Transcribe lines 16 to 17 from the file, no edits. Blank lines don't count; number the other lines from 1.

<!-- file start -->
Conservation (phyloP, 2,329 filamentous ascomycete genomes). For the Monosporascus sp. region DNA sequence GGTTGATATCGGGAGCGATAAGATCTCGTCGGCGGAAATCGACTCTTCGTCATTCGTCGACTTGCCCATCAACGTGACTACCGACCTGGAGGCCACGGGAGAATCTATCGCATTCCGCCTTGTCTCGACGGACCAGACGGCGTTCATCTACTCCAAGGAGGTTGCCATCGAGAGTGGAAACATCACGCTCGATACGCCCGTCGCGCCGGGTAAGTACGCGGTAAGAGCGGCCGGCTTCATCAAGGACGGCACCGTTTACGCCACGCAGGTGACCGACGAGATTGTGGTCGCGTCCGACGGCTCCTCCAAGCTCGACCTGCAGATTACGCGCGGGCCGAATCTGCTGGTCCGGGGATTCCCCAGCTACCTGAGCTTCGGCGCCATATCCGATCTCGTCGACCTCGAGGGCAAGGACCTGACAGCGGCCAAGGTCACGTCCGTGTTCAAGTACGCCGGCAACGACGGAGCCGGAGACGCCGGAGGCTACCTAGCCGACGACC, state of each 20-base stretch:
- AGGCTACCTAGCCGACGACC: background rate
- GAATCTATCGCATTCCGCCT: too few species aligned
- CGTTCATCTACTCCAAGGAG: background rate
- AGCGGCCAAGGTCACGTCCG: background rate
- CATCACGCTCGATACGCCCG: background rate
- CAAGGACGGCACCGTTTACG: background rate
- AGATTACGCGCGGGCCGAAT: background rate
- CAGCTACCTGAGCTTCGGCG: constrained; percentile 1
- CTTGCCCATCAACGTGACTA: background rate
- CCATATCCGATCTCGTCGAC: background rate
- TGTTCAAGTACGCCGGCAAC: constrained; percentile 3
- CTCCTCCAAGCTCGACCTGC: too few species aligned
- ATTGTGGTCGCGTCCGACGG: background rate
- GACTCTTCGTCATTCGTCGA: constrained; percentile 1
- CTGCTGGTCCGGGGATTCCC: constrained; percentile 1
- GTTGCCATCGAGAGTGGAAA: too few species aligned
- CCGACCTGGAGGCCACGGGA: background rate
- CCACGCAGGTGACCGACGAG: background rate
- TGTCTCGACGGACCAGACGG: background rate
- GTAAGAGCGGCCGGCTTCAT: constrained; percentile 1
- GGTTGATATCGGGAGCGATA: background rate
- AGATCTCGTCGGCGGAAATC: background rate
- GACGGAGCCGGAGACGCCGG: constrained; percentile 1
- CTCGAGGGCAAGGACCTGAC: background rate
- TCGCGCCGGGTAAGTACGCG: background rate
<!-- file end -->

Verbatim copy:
- CTGCTGGTCCGGGGATTCCC: constrained; percentile 1
- GTTGCCATCGAGAGTGGAAA: too few species aligned